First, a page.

Data is passed from the calling program to the called program on a positional basis, rather than by name. Therefore, the third name in a USING phrase of a calling program corresponds to the third name in the arguments of the called program.
This positional correspondence extends to non-COBOL called programs. Thus, for example, if the called program is a Pascal program, then the names in the parameter list of the procedure declaration in that program are identified with those data items whose names appear in the corresponding position of the USING phrase in the calling program.
As stated above in the description of identifier-2, identifier-3, and so forth, these identifiers may name files to be passed to a called program. Furthermore, although you can enclose such a file identifier between backslashes (which are ignored), preceding it with an @ symbol results in an error.
If the file name from the FD is passed, the file number of that file is passed by value. If the subprogram is an SPL procedure, the procedure parameter corresponding to the file name must be declared as type INTEGER or LOGICAL, and it must be specified as a value parameter. The file must be opened in the calling program.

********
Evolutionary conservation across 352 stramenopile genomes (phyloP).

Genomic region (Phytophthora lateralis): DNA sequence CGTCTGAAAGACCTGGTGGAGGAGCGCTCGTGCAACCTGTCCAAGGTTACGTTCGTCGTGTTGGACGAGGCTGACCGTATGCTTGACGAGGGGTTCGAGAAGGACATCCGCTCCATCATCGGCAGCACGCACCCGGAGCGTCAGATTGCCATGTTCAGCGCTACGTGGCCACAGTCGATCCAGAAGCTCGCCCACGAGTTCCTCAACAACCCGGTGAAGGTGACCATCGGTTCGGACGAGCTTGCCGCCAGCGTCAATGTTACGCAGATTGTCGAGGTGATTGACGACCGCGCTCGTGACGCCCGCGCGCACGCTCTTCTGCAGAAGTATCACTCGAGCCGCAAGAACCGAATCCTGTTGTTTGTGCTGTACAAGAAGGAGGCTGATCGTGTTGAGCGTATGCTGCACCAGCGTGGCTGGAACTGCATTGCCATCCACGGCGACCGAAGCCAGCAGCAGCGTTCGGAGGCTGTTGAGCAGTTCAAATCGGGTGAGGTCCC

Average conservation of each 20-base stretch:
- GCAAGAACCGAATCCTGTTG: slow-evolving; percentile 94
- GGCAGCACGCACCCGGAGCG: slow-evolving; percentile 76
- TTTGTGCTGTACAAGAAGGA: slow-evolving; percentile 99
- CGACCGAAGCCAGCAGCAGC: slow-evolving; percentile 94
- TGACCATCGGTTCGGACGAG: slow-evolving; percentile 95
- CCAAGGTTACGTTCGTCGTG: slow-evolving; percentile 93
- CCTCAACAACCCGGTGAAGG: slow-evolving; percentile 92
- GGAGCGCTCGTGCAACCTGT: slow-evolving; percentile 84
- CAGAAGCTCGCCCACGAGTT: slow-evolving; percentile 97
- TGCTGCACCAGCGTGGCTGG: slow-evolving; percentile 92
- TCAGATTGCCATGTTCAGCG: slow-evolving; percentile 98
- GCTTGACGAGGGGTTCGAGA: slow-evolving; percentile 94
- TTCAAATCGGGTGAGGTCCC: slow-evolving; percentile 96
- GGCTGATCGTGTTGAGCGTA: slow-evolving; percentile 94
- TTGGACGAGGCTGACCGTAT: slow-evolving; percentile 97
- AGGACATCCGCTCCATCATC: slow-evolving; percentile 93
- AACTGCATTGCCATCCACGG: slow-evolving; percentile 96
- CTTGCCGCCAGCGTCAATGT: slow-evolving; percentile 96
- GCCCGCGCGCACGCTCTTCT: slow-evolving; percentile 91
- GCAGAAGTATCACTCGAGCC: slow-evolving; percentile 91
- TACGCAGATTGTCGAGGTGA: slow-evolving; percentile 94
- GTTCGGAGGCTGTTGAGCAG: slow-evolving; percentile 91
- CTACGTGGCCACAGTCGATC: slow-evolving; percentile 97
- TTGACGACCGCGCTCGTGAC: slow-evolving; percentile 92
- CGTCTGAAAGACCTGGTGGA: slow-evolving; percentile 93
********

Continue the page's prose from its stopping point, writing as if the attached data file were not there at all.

To pass a data item by value, you must enclose the associated identifier in backslashes. If the value passed is a literal, the backslashes are optional. Passing a data item by value leaves the data item in the calling program unchanged following execution of the called program.
If an identifier is not passed by value (that is, is not enclosed in backslashes), it is passed as a byte pointer (that is, by reference). Thus, the data in the calling program can be altered by the called program if it is passed in this manner. In calls to COBOL programs, this is the standard method of referencing common data.
Two consecutive backslashes ("\\") may be specified in a USING phrase of a CALL statement if the called program is a Pascal procedure with OPTION DEFAULT_PARMS or EXTENSIBLE. Using two consecutive backslashes indicates that a parameter is not being sent and should not be expected.
Whenever an OPTION VARIABLE SPL procedure is called, an additional parameter must be added to the end of the USING parameter list. This parameter is called a bit mask and is used to tell the SPL procedure which parameters are being passed. The bit mask consists of one or two 16-bit binary words, where a 0 represents a missing parameter and a 1 represents an existing parameter (this allows up to 32 parameters to be passed). A parameter in the bit mask must be a numeric data item, and it represents the value derived from the bit mask.
Parameters are matched, starting from the right, in both the bit mask and the USING list, excluding the value in the USING list used for the bit mask parameter. For example,
CALL "SPLPROC" USING \TESTER\ \\ @RESULT \ERROR\ \%13\
The bit mask in this case is 0000000000001011, which is represented by the octal value "\%13\", showing that the fourth, third, and first parameters are being passed, while the second parameter is not being passed.
The bit mask is generated automatically by the compiler if you specify the INTRINSIC option.